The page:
Huntington says pitching is strength of 2011 Draft
The long-term health of Rice University’s Anthony Rendon will be a hot topic leading into the 2011 MLB draft and one that will surely be highly contested inside the Pirates organization.
The former consensus No. 1 prospect is in danger of falling out of the top-2 due to a shoulder injury that has forced him to DH this season.
Rendon is on the Pirates radar with the No. 1 pick but when a team is committing a signing bonus of several million dollars before the player has taken a professional at-bat, the team has to be sure the players’ health checks out.
GM Neal Huntington told me tonight that MLB teams are somewhat at a disadvantage because they are forced to rely on others due their not being a pre-draft combine like the NFL has.
“MLB does not have a NFL pre-draft type combine and as a result the process forces us to rely on others to provide medical information on draft eligible players prior to the draft ” Huntington told Inside Pittsburgh Sports.com.
“We spend a significant amount of time and energy to study and review all documentation that is made available to us by the player and/or his advisor. Additionally, we will review public documents to gather and analyze as much additional information as is available on all players we have interest in drafting ” Huntington said.
According to John Perrotto, two collegian pitchers are also believed to be on the Pirates radar for the No. 1 pick and Huntington said that the strength of this years draft is pitching again.
“Our scouts believe pitching is this strength of this draft — as it was with the prior two drafts, ” Huntington said.
UCLA’s Garrett Cole has emerged as the No. 1 prospect in the draft and considered a potential top of the rotation starter. Adding a top end college pitcher who could possibly move through the system quickly is an immediate need for the Pirates due to their young core in place at the MLB level but Huntington said the Pirates draft approach takes none of that into account due to normal stages of a prospect taking several years to reach the major league level.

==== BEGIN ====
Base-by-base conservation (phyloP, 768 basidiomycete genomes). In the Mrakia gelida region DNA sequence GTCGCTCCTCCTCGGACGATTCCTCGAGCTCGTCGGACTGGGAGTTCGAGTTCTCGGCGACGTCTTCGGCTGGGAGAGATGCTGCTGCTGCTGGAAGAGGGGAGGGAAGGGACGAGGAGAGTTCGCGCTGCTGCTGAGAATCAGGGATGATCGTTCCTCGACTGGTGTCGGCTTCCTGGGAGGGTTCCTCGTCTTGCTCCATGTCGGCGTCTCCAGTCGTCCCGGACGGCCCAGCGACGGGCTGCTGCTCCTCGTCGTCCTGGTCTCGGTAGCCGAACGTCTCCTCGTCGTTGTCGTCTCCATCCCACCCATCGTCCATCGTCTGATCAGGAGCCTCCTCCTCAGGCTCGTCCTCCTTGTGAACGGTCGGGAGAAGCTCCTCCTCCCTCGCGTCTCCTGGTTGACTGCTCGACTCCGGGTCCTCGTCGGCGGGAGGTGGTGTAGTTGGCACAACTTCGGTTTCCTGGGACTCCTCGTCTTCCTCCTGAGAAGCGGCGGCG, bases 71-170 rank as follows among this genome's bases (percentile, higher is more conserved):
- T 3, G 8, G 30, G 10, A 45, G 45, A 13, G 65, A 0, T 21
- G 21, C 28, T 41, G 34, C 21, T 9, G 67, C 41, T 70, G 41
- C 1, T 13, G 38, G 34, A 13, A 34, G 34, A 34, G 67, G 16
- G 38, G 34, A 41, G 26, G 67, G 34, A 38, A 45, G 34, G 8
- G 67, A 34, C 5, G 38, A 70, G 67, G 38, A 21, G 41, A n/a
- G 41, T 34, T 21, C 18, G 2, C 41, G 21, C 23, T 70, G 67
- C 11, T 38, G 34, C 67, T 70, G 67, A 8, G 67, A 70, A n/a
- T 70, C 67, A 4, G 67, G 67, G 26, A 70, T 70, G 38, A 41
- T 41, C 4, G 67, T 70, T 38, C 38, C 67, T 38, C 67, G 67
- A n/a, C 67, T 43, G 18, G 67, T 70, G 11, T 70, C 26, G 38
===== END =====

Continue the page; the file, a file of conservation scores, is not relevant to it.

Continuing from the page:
“Our approach to the MLB draft is to select the player we like the best when our name is called. Unlike the NBA or NFL where the selected player is immediately competing to make the highest level club, players selected in the MLB draft are typically 3-4 years away from making the major leagues and 5-6 years away from making an impact on the major league team. As a result, we take the player we like the best regardless of perceived current need at the major league level, ” Huntington said.
The Pirates under Huntington in the first round drafted two collegians in Pedro Alvarez (2008), Tony Sanchez (2009). In 2010 the Pirates took high school pitcher Jameson Taillon with the No. 2 overall selection.
Taillon in fact made his second professional start for Class-A West Virginia tonight. Taillon allowed 0 runs on 2 hits in 4 innings. He struck out 6 and walked 0 in his outing. From all indications, he threw the ball very well.
Expectations are that the Pirates next month will be drafting their third collegiate player under Huntington. The only high school player worthy of consideration for the top pick is fast rising Florida high school shortstop Francisco Lindor.
“We are working through several of the top draft eligible players in order to position ourselves to take the player we like the best with the first pick in the country, ” Huntington said.